In the third episode of FX's "Impeachment: American Crime Story," we meet Billy Eichner's Matt Drudge as he gives a sanctimonious lecture to tourists in Washington, DC's CBS gift shop about the all-time greats of journalism.
"Picture jazz-age New York, a reporter in a trench coat and snap-rim fedora, ready with a wisecrack and a hot tip on the mob, plus some broadway buzz, oh, and some dirt on the Roosevelts too," Drudge theatrically tells a student visitor in the shop. "That's Walter Winchell, he did it all — with panache. The best that ever lived."
"I just need a poster for class," the student replies disinterestedly, in one of the dark crime drama's rare moments of comic relief.
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Drudge's character is one of many iconic political and media figures introduced in the drama as it breathes new life into the interwoven stories of Monica Lewinsky and Linda Tripp, the women who lay at the heart of the scandalous 1998 impeachment of Bill Clinton that shocked the world.
Drudge is, at this stage in 1997, a reclusive political gossip blogger who goes dumpster diving for CBS secrets to air out on the rapidly growing Drudge Report by night, and manages a gift shop by day.
Beyond the comedic beats of the cold open, however, our glimpses into Drudge's life and character have been limited so far. But with the rather minimal scenes in which Eichner features, he's managed to steal the show, leaving audiences hungry for more insight into Drudge's role in eventually propelling Lewinsky's story into the public — and certainly more of Eichner's masterful impressions.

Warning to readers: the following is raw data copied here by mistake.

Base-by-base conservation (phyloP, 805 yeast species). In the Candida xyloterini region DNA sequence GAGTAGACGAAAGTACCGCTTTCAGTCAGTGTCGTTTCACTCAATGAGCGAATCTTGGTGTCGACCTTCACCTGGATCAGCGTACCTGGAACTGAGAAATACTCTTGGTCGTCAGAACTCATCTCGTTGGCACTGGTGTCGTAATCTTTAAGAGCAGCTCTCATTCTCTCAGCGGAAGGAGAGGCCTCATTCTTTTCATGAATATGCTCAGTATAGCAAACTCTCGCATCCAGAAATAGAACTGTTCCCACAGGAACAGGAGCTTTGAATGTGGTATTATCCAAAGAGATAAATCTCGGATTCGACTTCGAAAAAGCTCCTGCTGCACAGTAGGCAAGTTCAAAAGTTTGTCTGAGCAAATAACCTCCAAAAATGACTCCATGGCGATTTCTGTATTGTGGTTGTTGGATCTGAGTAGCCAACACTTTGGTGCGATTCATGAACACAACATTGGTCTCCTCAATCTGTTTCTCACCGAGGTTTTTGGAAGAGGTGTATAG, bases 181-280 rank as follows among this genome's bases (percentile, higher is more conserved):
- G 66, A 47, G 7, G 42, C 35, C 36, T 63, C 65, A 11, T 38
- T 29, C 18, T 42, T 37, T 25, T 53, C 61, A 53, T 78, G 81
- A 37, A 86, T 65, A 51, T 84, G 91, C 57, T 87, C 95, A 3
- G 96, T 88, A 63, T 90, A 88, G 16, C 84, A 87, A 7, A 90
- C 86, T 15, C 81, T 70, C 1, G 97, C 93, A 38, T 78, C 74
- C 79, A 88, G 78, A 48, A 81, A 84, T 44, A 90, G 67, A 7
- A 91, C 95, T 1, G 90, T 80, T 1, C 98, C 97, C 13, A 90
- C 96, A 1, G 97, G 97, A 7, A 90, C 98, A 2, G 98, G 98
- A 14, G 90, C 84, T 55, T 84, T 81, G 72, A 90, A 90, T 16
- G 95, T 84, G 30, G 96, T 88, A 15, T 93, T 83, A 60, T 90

After all, Clinton is known as the first "internet president" for a reason, and Drudge and his website played a key role in popularizing the internet for news and blogging under Clinton's presidency — arguably preparing us for the Twitterverse of today. Even before Drudge reported the news that broke the internet and cruelly helped make Lewinsky a household name against her will in 1998, he had mastered the art of clickbait, predating the existence of most blogs and social platforms.
Drudge had achieved this feat by breaching the inner circles of elite conservative media and political figures, despite lacking a background in journalism or politics. With these inside scoops, and flashy, urgent headlines splashed across his web page, the Drudge Report showed Americans the power and accessibility of the internet age, pulling back the curtain on the most salacious and exclusive political scandals and gossip du jour.
With Drudge's eventual breaking of the Lewinsky story to the world, a development "Impeachment" has yet to reach in its drawn-out timeline, Drudge all but pioneered the beginning of digital media — and digital media consumption — as we now know it.
At different points in "Impeachment" so far, we've gotten glimpses into Drudge's growing power, and at times underhanded approaches. We've also been treated to plenty of comedic relief through him, too, thanks to Eichner, a comedian by training, as he paws through garbage for CBS-related scoops, and works his dial-up internet to share his findings on his blog — all while donning a fedora.